Breast Surgery as Day Surgery
Chaired by Dr Anna Lipp President The British Association of Day Surgery & Jo Marsden Consultant Breast Surgeon King’s College Hospital NHS Foundation Trust, today's conference withh enable delegates to develop a day case management pathway for patients requiring breast surgery. The basic elements of a day surgery pathway are being presented including the evaluation of the quality of care provided.
Dr Anna Lipp opens the conference with a presentation on The day surgery pathway, focusing on:
• Referral pathways
• Patient suitability
• On the day of surgery
Dr Lipp talked through the day surgery patient pathway, on discharge she said nurse led discharge is definitely the way to go for day surgery. Just need to be clear on criteria a patient has to reach in order to be discharged. Dr Lipp said that it's not always necessary for 24hour care at home after surgery it depends on the surgery and risk of complications, the patients circumstances, and availability of support if needed, and there must be 24 hours access to skilled advice.
In summary Dr Lipp said it's very important to plan the pathway all the way through, to plan pre-assessment at a time and place convenient and appropriate for the patient, to have planned nurse led discharge in place and to ensure appropriate analgesia and advice on its use available for all patients at time of discharge.
Following Dr Lipp is Mary Stocker President -Elect BADS and Consultant Anaesthetist Torbay, who looks at Evaluating performance in day surgery, discussing:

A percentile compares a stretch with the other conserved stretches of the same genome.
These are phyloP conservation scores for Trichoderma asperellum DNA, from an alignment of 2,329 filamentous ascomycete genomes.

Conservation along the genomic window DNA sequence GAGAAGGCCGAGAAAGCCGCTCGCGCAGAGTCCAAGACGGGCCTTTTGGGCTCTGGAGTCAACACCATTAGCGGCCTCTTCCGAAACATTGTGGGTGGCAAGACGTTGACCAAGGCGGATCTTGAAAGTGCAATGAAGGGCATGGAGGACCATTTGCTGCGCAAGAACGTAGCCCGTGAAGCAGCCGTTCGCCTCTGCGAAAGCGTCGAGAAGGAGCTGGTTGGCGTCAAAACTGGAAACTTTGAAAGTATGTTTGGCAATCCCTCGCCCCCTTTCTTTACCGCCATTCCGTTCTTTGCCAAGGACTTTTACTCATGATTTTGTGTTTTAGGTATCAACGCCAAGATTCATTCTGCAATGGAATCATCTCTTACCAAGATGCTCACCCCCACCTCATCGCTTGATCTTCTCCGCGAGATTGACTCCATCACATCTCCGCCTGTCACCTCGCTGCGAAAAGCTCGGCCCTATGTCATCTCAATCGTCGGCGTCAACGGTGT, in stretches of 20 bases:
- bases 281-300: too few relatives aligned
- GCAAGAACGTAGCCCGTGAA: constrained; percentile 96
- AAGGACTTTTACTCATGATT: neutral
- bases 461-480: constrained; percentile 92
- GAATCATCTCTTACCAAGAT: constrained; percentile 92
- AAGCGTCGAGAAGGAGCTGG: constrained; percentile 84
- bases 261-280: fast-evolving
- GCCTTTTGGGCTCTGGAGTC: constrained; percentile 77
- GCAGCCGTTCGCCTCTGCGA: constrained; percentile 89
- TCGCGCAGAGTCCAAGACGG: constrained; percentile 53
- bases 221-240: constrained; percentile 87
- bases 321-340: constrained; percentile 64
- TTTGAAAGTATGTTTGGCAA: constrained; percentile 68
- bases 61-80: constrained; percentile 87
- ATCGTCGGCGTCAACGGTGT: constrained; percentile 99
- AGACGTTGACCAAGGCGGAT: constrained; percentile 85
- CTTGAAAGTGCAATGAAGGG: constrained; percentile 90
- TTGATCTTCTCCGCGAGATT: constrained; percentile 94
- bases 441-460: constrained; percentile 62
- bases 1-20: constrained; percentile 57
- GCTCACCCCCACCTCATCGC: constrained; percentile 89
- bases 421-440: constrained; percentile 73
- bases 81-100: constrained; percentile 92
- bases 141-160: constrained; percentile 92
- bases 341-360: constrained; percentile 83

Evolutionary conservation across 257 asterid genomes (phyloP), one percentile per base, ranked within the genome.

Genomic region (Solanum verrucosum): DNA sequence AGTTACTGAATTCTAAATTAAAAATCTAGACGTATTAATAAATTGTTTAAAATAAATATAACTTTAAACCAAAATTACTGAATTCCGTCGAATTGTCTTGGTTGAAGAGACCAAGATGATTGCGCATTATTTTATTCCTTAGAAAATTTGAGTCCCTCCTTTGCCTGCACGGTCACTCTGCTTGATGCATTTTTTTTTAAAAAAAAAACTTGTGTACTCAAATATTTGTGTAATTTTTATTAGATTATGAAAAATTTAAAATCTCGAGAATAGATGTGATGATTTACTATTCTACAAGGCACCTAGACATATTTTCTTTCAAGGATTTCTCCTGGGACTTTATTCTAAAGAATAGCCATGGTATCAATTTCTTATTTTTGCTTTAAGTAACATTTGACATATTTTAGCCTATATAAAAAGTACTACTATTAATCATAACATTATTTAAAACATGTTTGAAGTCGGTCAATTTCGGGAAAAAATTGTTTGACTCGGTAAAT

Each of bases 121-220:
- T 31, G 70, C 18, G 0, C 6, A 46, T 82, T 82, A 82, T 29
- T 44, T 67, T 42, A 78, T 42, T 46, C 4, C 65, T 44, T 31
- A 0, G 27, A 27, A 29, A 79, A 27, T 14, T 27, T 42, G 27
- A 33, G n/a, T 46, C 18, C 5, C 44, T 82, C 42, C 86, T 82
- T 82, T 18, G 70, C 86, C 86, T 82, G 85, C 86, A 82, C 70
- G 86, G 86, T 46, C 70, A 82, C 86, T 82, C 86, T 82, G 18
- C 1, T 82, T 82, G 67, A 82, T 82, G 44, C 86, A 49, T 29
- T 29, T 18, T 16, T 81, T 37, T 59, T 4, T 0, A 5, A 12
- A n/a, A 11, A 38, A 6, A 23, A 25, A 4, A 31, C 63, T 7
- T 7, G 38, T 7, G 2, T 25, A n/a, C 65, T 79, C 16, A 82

• Measuring quality in day surgery
• Evaluating the pathway
• Measuring outcomes
Jo Marsden will ask 'Why offer same day discharge for non-reconstructive breast cancer surgery?' and will discuss:
• Why was surgical practice changed?
• What is the current state of play for same day discharge?
• Why is there variation in surgical practice?
Physiotherapy management of the Breast Cancer patient - From Pre-habilitation through to Survivorship
Kat Tunnicliffe Senior Physiotherapist King’s College Hospital NHS Foundation Trust
• Physical side effects of treatment for breast cancer
• KCH Specialist Breast Physiotherapy Service
• Key physical management guidelines in absence of a specialist breast physiotherapy service
Kat discussed how the physiotherapy needs of breast surgery day surgery patients are met within her organisation. She said exercises are discussed pre-operatively with patients educated on the importance, and followed-up by telephone post-operatively with patients being invited back for group physiotherapy sessions. Kat said if there isn't a physiotherapist it's important that the multidisciplinary team promote exercise and physical activity and are able to address concerns.
Full presentation including summary of key points, resources and guidelines
Breast and axillary surgery and adjuvant treatments have a significant impact of the musculoskeletal, lymphatic and biopsychosocial systems at various points along the patient’s treatment pathway and for several years thereafter.
These are often due to the lengthy soft tissue and scar remodelling times, bony or myofascial and lymphatic dysfunctions as a consequence of treatments as well as other complications such as reduced physical activity, pain inhibition, fear avoidance and return to work issues.
Physiotherapy aims to restore function, improve fitness, aid return to work and improve or maintain consequences of treatment. There are specialist treatment and manual techniques for Breast Cancer patients, however a significant proportion of patients can be seen within a musculoskeletal setting should a dedicated specialist service be unavailable.
Exercise and Physical Activity should be considered to be the fourth treatment modality for patients with Breast Cancer and is a central part for all of my patients at various points along their pathway. At our end of treatment Health & Wellbeing event exercise is encouraged to aid the transition into survivorship / self-management as part of minimising risk of recurrence.
Today’s presentation aims to summarise the physical consequences of treatment for Breast Cancer, the role of the Specialist Breast Physiotherapy service, and guidelines of streamlining referral to physiotherapy in absence of this.
19 May 2016